Over 40 years ago he and I made a solemn vow with each other to devote our lives to bettering the circumstances of the American Native culture and its people. At the time of this vow Gary was the Director of Education for the Paiute Tribes and I had just stepped on the medicine path.
Gary authored many articles pertaining to the American Native culture for the state of Utah Historical Archives. His knowledge of the history of Utah’s interaction with the Native tribes was extensive.
Gary poured water for sweats all over the United States. Gary, Will Nakima, a Hopi Elder, and Director of Indian Affairs for the state of Utah, and I instituted the Sweat Lodge ceremonies in the state of Utah’s Department of Corrections. The three of us conducted a Sweat Lodge Ceremony for 24 members of the two Utah State SWAT Team in preparation for a national SWAT Team competition against a multitude of state and federal teams. This was a lodge filled with warriors, and the experience of sitting together in the lodge brought them together mentally, emotionally, physically, and spiritually. The Utah teams ended up taking 1st and 2nd place in this national competition.
Gary and my father Walt got me into playing golf, which was not an easy task. Once I got the hang of it, I never had so much fun in a sporting activity as I experienced while playing golf with Gary. Because of Gary and my dad, golf has become one of my most favorite sporting experiences.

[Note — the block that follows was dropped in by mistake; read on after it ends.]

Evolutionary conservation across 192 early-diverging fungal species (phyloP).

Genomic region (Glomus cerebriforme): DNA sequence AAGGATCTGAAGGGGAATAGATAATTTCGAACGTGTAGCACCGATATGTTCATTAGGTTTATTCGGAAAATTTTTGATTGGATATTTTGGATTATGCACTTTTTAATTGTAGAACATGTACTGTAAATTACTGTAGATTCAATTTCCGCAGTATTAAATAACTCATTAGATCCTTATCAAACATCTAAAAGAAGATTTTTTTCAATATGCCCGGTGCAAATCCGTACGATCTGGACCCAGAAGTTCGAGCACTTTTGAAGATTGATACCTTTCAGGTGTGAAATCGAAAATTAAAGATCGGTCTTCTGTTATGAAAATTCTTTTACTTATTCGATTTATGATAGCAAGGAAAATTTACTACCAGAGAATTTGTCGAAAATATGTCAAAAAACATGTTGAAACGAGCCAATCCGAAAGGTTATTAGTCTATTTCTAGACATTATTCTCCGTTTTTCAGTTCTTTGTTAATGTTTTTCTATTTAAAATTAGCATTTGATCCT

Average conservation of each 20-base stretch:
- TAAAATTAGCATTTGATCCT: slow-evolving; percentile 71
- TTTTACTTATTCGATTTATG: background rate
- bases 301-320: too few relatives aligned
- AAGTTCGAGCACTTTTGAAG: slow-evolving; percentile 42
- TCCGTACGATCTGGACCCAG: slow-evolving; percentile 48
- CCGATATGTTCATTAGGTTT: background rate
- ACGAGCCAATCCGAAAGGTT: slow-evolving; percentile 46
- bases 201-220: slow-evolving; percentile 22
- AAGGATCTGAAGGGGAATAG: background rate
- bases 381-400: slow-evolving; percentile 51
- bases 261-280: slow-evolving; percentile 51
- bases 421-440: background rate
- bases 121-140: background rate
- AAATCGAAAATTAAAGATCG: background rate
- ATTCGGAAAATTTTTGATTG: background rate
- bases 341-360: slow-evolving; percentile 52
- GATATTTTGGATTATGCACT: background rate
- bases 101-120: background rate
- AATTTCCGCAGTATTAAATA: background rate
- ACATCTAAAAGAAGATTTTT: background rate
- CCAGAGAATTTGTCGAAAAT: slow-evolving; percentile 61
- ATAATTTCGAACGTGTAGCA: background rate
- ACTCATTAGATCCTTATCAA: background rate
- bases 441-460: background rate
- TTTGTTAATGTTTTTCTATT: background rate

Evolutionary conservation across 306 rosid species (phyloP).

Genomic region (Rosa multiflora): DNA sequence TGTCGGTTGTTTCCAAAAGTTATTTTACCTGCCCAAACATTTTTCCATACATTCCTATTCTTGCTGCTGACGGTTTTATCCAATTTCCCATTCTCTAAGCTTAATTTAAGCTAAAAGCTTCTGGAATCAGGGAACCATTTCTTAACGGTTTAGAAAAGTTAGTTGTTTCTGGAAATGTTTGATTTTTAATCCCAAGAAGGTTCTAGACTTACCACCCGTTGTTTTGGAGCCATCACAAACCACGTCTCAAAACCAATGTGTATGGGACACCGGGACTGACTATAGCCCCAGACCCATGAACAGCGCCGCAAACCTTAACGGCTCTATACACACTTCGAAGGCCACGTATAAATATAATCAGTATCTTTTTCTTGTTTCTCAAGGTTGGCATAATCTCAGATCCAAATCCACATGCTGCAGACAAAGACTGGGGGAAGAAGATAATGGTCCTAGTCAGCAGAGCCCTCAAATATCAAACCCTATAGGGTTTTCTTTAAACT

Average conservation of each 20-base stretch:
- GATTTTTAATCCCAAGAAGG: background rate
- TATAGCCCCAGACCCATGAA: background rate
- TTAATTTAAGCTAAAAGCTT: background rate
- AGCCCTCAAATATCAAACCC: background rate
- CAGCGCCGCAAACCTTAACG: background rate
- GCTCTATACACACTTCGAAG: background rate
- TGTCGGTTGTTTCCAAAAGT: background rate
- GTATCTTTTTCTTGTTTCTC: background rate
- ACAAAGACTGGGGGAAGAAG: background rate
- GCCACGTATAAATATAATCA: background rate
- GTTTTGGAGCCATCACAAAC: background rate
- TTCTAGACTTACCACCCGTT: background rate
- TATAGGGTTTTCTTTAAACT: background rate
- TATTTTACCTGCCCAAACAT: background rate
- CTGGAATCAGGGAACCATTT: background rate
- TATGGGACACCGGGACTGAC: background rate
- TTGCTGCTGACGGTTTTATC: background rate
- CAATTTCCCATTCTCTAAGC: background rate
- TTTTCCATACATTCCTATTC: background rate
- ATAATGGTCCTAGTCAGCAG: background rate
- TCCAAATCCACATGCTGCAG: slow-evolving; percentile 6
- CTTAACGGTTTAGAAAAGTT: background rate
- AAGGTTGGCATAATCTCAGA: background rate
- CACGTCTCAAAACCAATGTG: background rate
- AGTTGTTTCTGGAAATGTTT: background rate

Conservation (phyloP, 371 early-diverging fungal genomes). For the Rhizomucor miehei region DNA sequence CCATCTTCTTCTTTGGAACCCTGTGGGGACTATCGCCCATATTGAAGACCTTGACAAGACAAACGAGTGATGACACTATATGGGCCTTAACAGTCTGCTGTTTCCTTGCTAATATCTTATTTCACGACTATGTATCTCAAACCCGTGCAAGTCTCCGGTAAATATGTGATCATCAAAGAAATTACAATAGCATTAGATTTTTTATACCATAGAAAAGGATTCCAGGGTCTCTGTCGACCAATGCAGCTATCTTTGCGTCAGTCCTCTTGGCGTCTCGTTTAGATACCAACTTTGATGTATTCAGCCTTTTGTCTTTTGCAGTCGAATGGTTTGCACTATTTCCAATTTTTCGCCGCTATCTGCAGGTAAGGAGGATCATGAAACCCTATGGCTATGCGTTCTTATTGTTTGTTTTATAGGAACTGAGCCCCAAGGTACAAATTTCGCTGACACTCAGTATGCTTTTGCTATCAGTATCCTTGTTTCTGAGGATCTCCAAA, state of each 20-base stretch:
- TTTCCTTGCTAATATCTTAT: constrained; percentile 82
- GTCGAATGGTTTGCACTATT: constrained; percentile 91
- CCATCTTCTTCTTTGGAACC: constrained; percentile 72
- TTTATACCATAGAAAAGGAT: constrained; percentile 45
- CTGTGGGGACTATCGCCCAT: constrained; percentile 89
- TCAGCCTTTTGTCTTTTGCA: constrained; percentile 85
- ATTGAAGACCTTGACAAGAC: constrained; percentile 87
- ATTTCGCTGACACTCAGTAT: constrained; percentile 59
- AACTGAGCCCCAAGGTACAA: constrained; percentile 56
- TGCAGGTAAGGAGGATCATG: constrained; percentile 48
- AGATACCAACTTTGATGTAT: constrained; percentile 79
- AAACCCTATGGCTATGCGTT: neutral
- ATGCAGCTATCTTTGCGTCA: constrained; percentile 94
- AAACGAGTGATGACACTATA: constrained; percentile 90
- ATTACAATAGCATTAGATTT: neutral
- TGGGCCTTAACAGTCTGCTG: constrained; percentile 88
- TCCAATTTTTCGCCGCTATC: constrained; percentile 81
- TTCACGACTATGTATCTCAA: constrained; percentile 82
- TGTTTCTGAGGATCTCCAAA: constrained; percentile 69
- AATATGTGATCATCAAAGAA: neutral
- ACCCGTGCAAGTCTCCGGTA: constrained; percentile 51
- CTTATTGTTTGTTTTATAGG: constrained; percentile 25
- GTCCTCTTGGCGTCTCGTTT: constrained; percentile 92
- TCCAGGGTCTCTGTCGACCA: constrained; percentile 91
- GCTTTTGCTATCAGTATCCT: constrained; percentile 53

Gary, along with renowned pro golfer and pro golf announcer Johnny Miller, raised an excess of 38 million dollars through Indian Shootout golf tournaments, for educating American Native students.
Gary with his cache of flutes provided mystical sounds for hundreds of events throughout the world, including a multitude of events for the Salt Lake City’s 2002 Winter Olympics. Gary, along with Jimmy ‘Bear Heart’ Fernandez, and myself gave a crowded Mormon Tabernacle Christmas Program a sing-along experience of Amazing Grace.
Gary Tom supported Oklevueha’s legal standing and gave much of himself to keeping the church and the medicine safe. Gary Tom was the first Custodian of the Medicine for Oklevueha Native American church, a very high honor bestowed upon a worthy man. Replacing Gary Tom as Custodian of the Medicine, is Nathan Strong Elk, a Sundance Chief and Roadman.
Nathan Strong Elk
I was very close to Gary over a period of forty years, and I never heard him speak ill of anyone. He was a wonderful husband to Bernie and father to their children and adopted children.
I know that his uncle Clifford ‘White Buffalo Man’ Jake has welcomed this wonderful man in heartfelt embrace and acknowledging him with these truthful words ‘WELL DONE’.